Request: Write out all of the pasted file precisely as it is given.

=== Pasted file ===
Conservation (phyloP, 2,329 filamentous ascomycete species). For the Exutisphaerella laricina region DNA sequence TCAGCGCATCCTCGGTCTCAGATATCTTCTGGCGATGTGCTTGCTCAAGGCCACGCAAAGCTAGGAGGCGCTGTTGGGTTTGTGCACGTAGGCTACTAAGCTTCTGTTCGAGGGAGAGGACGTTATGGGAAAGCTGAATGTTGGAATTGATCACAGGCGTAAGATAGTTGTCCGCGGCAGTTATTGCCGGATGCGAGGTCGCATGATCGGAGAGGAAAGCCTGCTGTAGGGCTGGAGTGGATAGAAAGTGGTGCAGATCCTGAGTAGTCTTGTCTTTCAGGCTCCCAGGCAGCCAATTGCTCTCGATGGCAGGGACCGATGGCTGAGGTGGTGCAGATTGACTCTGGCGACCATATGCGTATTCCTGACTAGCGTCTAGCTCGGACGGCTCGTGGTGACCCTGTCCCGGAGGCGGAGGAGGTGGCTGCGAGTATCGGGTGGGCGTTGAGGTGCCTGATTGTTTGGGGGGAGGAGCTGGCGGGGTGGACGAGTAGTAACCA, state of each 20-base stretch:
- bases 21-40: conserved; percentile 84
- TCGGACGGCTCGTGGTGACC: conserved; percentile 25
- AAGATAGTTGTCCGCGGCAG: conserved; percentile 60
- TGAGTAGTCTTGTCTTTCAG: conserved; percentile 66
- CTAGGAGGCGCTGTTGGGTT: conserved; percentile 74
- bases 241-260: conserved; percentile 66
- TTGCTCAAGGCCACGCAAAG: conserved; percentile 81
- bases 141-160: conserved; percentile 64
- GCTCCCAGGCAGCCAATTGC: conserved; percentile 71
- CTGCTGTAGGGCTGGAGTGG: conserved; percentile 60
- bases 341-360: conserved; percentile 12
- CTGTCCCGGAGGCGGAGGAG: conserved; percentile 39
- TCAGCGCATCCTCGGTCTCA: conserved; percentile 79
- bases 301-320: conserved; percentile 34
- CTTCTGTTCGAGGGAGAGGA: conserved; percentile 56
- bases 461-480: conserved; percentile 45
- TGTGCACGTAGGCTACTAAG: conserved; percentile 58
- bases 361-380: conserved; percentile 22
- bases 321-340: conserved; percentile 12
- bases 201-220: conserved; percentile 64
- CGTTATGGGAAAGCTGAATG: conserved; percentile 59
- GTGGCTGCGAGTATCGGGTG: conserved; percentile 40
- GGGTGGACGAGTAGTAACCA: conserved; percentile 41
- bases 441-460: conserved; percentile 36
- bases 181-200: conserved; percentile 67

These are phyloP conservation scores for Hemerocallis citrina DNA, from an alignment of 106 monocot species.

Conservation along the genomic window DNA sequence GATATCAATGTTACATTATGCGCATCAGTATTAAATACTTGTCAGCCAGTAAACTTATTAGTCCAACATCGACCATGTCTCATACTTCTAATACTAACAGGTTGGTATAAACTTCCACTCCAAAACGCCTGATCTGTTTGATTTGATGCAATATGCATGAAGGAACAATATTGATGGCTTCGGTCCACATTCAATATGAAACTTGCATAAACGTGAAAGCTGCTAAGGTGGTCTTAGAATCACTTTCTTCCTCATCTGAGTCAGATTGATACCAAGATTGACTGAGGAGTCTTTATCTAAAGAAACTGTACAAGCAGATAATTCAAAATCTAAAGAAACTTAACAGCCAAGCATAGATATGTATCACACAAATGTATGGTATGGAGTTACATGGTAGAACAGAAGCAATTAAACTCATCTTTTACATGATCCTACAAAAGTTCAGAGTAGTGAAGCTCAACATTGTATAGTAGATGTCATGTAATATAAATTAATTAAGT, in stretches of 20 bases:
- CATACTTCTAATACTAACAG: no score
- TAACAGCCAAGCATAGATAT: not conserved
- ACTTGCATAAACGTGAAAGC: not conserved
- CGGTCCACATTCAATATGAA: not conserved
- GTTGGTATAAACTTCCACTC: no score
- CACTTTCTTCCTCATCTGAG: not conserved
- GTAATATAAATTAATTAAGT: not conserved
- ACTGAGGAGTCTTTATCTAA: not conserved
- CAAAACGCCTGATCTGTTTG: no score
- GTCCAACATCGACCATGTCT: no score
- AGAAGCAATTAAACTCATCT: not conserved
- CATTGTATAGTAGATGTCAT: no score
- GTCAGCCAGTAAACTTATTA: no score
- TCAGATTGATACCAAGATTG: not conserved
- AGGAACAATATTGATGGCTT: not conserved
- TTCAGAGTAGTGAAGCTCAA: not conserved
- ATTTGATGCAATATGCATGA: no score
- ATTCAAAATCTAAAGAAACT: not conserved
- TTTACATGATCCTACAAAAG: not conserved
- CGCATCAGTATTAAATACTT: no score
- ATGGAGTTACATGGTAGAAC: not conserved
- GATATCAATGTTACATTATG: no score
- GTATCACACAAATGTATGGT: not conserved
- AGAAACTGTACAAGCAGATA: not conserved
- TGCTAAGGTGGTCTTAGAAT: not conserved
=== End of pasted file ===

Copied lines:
Conservation (phyloP, 2,329 filamentous ascomycete species). For the Exutisphaerella laricina region DNA sequence TCAGCGCATCCTCGGTCTCAGATATCTTCTGGCGATGTGCTTGCTCAAGGCCACGCAAAGCTAGGAGGCGCTGTTGGGTTTGTGCACGTAGGCTACTAAGCTTCTGTTCGAGGGAGAGGACGTTATGGGAAAGCTGAATGTTGGAATTGATCACAGGCGTAAGATAGTTGTCCGCGGCAGTTATTGCCGGATGCGAGGTCGCATGATCGGAGAGGAAAGCCTGCTGTAGGGCTGGAGTGGATAGAAAGTGGTGCAGATCCTGAGTAGTCTTGTCTTTCAGGCTCCCAGGCAGCCAATTGCTCTCGATGGCAGGGACCGATGGCTGAGGTGGTGCAGATTGACTCTGGCGACCATATGCGTATTCCTGACTAGCGTCTAGCTCGGACGGCTCGTGGTGACCCTGTCCCGGAGGCGGAGGAGGTGGCTGCGAGTATCGGGTGGGCGTTGAGGTGCCTGATTGTTTGGGGGGAGGAGCTGGCGGGGTGGACGAGTAGTAACCA, state of each 20-base stretch:
- bases 21-40: conserved; percentile 84
- TCGGACGGCTCGTGGTGACC: conserved; percentile 25
- AAGATAGTTGTCCGCGGCAG: conserved; percentile 60
- TGAGTAGTCTTGTCTTTCAG: conserved; percentile 66
- CTAGGAGGCGCTGTTGGGTT: conserved; percentile 74
- bases 241-260: conserved; percentile 66
- TTGCTCAAGGCCACGCAAAG: conserved; percentile 81
- bases 141-160: conserved; percentile 64
- GCTCCCAGGCAGCCAATTGC: conserved; percentile 71
- CTGCTGTAGGGCTGGAGTGG: conserved; percentile 60
- bases 341-360: conserved; percentile 12
- CTGTCCCGGAGGCGGAGGAG: conserved; percentile 39
- TCAGCGCATCCTCGGTCTCA: conserved; percentile 79
- bases 301-320: conserved; percentile 34
- CTTCTGTTCGAGGGAGAGGA: conserved; percentile 56
- bases 461-480: conserved; percentile 45
- TGTGCACGTAGGCTACTAAG: conserved; percentile 58
- bases 361-380: conserved; percentile 22
- bases 321-340: conserved; percentile 12
- bases 201-220: conserved; percentile 64
- CGTTATGGGAAAGCTGAATG: conserved; percentile 59
- GTGGCTGCGAGTATCGGGTG: conserved; percentile 40
- GGGTGGACGAGTAGTAACCA: conserved; percentile 41
- bases 441-460: conserved; percentile 36
- bases 181-200: conserved; percentile 67

These are phyloP conservation scores for Hemerocallis citrina DNA, from an alignment of 106 monocot species.

Conservation along the genomic window DNA sequence GATATCAATGTTACATTATGCGCATCAGTATTAAATACTTGTCAGCCAGTAAACTTATTAGTCCAACATCGACCATGTCTCATACTTCTAATACTAACAGGTTGGTATAAACTTCCACTCCAAAACGCCTGATCTGTTTGATTTGATGCAATATGCATGAAGGAACAATATTGATGGCTTCGGTCCACATTCAATATGAAACTTGCATAAACGTGAAAGCTGCTAAGGTGGTCTTAGAATCACTTTCTTCCTCATCTGAGTCAGATTGATACCAAGATTGACTGAGGAGTCTTTATCTAAAGAAACTGTACAAGCAGATAATTCAAAATCTAAAGAAACTTAACAGCCAAGCATAGATATGTATCACACAAATGTATGGTATGGAGTTACATGGTAGAACAGAAGCAATTAAACTCATCTTTTACATGATCCTACAAAAGTTCAGAGTAGTGAAGCTCAACATTGTATAGTAGATGTCATGTAATATAAATTAATTAAGT, in stretches of 20 bases:
- CATACTTCTAATACTAACAG: no score
- TAACAGCCAAGCATAGATAT: not conserved
- ACTTGCATAAACGTGAAAGC: not conserved
- CGGTCCACATTCAATATGAA: not conserved
- GTTGGTATAAACTTCCACTC: no score
- CACTTTCTTCCTCATCTGAG: not conserved
- GTAATATAAATTAATTAAGT: not conserved
- ACTGAGGAGTCTTTATCTAA: not conserved
- CAAAACGCCTGATCTGTTTG: no score
- GTCCAACATCGACCATGTCT: no score
- AGAAGCAATTAAACTCATCT: not conserved
- CATTGTATAGTAGATGTCAT: no score
- GTCAGCCAGTAAACTTATTA: no score
- TCAGATTGATACCAAGATTG: not conserved
- AGGAACAATATTGATGGCTT: not conserved
- TTCAGAGTAGTGAAGCTCAA: not conserved
- ATTTGATGCAATATGCATGA: no score
- ATTCAAAATCTAAAGAAACT: not conserved
- TTTACATGATCCTACAAAAG: not conserved
- CGCATCAGTATTAAATACTT: no score
- ATGGAGTTACATGGTAGAAC: not conserved
- GATATCAATGTTACATTATG: no score
- GTATCACACAAATGTATGGT: not conserved
- AGAAACTGTACAAGCAGATA: not conserved
- TGCTAAGGTGGTCTTAGAAT: not conserved